Getting a credit card is an important part of building a great credit score – something you need to do if you’re planning on leasing an apartment, buying a house, buying a car, taking out a loan, or pretty much anything that requires proof you are trustworthy with your finances. Borrowing money, and paying it back on time, is the key to building your credit – that’s where credit cards come in.
However, it can be very easy to get trapped in a cycle of credit card debt that ends up being detrimental to your credit report. We’ve compiled some first credit card tips to help you know what to watch out for as a new credit card holder.
It can be tempting to apply for a bunch of different cards to see what perks you are eligible for. But be careful!
Every time you apply for a new credit card, the company will make a hard inquiry into your credit. A hard inquiry is when a lender requests to look at your credit history and assess your trustworthiness as a consumer. These hard inquiries will be registered on your credit report and can affect your credit score, especially if you have multiple hard inquiries within a short period.
Hard inquiries can remain on your credit report for up to two years, so beware of applying for too many credit cards at one time.
Some credit cards can have lax approval standards, making them an appealing option for first time credit card holders. However, these types of credit cards typically have annual card fees and additional service charges built into their contracts.
Not all cards have annual fees, and some cards with annual fees have perks that make them worth it, including high spending rewards or increased security. Be sure to carefully consider all of the built-in charges that will be required when signing up for a new credit card.
Secured cards can be another option for consumers with low or little credit.
Secured cards mean that the credit card lender will ask for a deposit as collateral. This deposit is usually equal to the amount of credit available on the card. The deposit is used as insurance that even if you are unable to pay back the credit card balance, the credit card company is protected.
Needless to say, this is one of the most important things you can do to ensure that having a credit card benefits your credit instead of hurting it. Each time you pay your credit card bill on time, this sends the message that you are capable of borrowing money and paying it back – improving your credit score.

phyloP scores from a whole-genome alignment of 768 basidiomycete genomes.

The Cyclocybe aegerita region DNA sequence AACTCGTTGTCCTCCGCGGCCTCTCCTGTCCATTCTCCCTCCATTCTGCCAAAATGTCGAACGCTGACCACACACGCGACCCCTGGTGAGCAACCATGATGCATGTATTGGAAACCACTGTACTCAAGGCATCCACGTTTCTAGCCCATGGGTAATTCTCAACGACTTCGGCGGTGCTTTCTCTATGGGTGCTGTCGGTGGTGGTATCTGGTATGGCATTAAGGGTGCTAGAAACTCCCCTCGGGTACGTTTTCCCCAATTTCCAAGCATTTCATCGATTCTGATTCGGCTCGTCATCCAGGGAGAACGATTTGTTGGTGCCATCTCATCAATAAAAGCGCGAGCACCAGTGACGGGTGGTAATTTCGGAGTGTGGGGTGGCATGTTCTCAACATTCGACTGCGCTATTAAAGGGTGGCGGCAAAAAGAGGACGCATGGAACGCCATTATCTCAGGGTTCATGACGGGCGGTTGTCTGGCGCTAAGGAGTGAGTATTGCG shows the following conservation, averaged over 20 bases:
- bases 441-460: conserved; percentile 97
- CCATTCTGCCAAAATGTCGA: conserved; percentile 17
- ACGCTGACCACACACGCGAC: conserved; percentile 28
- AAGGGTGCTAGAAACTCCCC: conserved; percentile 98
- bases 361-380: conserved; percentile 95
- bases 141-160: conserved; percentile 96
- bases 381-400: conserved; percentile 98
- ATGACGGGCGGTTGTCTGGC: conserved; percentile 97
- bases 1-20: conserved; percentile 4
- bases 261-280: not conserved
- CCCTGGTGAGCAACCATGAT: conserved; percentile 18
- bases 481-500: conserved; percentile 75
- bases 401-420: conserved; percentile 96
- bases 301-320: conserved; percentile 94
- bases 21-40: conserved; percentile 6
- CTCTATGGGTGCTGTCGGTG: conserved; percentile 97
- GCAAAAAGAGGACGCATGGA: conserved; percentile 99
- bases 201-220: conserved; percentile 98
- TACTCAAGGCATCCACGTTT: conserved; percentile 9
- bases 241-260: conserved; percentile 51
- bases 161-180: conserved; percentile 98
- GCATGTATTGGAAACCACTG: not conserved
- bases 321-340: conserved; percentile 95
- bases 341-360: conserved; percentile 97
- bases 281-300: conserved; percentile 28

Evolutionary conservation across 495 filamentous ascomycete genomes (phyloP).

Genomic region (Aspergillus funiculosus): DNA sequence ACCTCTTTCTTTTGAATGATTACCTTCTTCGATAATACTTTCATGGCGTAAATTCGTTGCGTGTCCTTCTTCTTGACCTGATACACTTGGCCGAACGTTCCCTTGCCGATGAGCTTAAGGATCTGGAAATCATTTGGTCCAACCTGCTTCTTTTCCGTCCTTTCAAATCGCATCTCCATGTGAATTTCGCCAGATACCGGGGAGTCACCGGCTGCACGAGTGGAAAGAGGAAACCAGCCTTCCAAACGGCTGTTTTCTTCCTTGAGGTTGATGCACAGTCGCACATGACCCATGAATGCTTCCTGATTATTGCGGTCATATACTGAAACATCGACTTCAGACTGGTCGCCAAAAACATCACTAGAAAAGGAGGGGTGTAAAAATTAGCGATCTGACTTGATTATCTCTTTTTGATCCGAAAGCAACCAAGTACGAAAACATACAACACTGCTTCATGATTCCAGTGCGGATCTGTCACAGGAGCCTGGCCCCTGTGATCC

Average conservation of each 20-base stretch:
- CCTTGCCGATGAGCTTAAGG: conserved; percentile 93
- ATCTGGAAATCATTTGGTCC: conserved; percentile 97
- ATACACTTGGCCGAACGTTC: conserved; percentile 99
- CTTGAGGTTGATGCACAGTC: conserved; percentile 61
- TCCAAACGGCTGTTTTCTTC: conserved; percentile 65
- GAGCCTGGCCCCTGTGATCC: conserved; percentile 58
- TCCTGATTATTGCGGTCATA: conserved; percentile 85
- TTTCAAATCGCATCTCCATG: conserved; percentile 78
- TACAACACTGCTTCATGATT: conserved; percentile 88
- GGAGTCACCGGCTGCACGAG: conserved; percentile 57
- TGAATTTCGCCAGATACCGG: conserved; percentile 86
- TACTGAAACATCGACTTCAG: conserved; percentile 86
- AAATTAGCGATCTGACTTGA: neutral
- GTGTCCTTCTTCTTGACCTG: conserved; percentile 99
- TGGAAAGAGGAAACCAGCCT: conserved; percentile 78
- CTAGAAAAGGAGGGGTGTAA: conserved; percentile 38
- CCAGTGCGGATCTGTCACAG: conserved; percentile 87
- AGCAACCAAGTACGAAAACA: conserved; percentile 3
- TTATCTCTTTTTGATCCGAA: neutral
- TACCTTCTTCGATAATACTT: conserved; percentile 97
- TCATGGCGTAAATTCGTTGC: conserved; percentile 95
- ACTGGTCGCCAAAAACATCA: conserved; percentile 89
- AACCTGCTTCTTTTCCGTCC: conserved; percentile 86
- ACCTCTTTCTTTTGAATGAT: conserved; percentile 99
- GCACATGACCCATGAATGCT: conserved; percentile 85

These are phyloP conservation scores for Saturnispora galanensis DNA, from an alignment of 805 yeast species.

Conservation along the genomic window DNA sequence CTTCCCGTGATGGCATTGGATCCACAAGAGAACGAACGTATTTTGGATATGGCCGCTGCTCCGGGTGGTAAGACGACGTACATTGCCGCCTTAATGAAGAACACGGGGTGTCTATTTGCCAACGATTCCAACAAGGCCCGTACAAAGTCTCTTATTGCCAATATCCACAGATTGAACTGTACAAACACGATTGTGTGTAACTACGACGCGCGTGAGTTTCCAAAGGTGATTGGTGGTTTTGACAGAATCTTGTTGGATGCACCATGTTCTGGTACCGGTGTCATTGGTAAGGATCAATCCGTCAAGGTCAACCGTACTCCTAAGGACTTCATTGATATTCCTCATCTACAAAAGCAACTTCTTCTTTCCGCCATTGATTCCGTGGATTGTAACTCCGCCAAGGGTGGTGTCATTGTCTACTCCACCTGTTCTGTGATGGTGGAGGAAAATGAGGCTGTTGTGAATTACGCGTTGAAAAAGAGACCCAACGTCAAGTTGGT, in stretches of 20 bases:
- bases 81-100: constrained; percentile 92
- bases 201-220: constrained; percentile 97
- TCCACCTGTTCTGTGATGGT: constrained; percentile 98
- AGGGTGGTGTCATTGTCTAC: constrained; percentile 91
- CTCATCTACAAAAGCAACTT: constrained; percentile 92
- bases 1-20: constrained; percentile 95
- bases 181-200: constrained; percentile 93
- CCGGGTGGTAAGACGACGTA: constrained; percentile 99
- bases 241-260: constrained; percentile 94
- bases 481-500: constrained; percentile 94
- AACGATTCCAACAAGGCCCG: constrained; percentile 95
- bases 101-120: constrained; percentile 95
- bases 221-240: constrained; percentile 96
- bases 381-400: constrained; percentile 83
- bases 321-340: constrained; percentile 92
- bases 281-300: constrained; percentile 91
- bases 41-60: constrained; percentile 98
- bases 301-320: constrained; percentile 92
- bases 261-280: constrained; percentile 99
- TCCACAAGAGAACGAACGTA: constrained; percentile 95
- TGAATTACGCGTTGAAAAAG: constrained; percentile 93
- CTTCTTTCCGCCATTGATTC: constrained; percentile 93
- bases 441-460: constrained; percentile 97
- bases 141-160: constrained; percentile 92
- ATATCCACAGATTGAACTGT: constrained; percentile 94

It’s important to know that credit cards are not free money – if you do not pay your bills on time, you are subject to late fees and interest rates on the borrowed money. Late payments can also show up on your credit report.
Missing one or two credit card payments can mean that your interest rate can go up as well. If you miss three or more credit cards, you can have even more severe consequences, including a closed credit card or a lawsuit by the credit card company.
Sometimes when you sign up for a credit card, you are given the option of choosing when you want your credit card payments to be due. It can be a great choice to plan your credit card payments around a convenient time, either by scheduling them right after you receive your work check or picking a time when you do not have too many other bills due.
While it can seem like a great idea to borrow a lot of money and pay it back on time every month, in actuality, it’s important to monitor how much you spend each month on your credit card.
If you have a high credit usage, for example, putting $500 of your $1000 limit (50%) on your card each month, this can look worse on your credit report. Limiting your usage to 25% or lower of your credit limit each month is a good way to let potential lenders know that you can responsibly control how much you spend.
It’s extremely important to ensure that as a credit cardholder, you keep your personal details secure. Credit card thieves do not even need your physical card to make purchases and quickly consume your available credit.
Never post photos of your credit card and be wary of phone and online scams. Phishing emails are one way that thieves like to get your information. Never click links that ask you to enter payment information without verifying that they are from the company themselves.
Getting a credit card can seem daunting. But, if you do your research and are careful and responsible with your spending and payments, you can build good credit and turn your first time credit card experience into a solid long-term credit history.